You could earn significant money if you purchased a used redemption of a highly valuable card for very little because it was used and managed to trick Topps or Panini like this would undoubtedly explain some of the purchases of used redemptions on eBay.

One seller noted on Reddit that, “Yes. This is what a ton of people do. I have sold many of these and been told that is the plan. Hey, whatever.”

However, this does not always work. One unfortunate individual on Redditt found that things didn’t go his way when dealing with a similar case:

“I had a legitimate redemption that I pulled – it was just a David Robertson rookie base auto – and the scratch-off stuff was impossible to get off without ruining the code. I had never had one that was as difficult as this card. I ended up with a code that I could not read 4 of the digits. I tried everything but ended up contacting Panini, and they rejected it and didn’t offer me anything. The redemption was 3 months from expiring, so I don’t know if that had something to do with it, but I was never able to get the card.”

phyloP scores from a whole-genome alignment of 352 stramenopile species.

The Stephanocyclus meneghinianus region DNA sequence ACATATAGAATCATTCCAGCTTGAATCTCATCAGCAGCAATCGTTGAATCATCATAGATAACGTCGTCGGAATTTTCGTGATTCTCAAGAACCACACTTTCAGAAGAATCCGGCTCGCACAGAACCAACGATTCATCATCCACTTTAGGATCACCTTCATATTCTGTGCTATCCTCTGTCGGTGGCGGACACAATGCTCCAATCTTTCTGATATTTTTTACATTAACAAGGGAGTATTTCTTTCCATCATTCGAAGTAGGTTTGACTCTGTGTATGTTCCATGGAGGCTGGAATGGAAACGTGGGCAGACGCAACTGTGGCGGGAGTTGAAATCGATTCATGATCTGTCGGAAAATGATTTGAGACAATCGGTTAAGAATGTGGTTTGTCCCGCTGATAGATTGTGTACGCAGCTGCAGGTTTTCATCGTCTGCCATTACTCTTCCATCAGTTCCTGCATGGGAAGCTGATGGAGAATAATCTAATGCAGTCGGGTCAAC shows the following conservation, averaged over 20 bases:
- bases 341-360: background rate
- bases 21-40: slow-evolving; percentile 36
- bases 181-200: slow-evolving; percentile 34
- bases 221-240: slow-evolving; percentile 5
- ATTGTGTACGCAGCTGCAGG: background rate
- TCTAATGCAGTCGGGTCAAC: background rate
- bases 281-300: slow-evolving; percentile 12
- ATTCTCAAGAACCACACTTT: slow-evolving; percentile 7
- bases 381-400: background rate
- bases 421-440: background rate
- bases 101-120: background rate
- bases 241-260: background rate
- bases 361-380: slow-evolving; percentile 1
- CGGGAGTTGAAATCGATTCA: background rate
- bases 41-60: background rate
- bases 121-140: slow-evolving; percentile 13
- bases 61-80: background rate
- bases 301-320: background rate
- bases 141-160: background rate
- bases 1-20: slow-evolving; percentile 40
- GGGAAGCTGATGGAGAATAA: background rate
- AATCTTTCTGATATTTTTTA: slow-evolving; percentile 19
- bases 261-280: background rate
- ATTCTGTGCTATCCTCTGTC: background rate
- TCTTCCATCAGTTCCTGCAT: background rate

Indeed, from anecdotal evidence, it appears that Topps is far more willing to help out individuals with damaged redemption cards than their colleagues at Panini. That will surprise no one who has dealt with Panini on the matter of redemptions. They generally seem to do what they can to be unhelpful. However, there have been some improvements recently. But that also means the company is less likely to get scammed this way.

Are people buying them intentionally?

It appears that at least some people know that the cards they are getting are used redemptions and want to purchase them anyway. Seems weird? It does to me. But there are a couple of explanations.

Some collectors like to match the redemption with the card it represents. Therefore, they may have bought the redeemed card and want to own a redemption that can pair it with. One buyer I talked to, Tom from Indiana, told Cardines, “I like to have the pair for the redemptions. I’m a bit OCD and like to have full sets of everything.”

A user on Blowout Forums agreed with this assessment and explained, “Personally, as a completion to owning the “redeemed” card. For example, I collect Jose Cruz cards and have a 1997 Pinnacle Certified Cruz RC issued as a redemption. I’m searching for the most useless card on the planet and can’t find it because it’s buried in people’s junk boxes in a closet. I’d love to land one just to have it with the redeemed card.”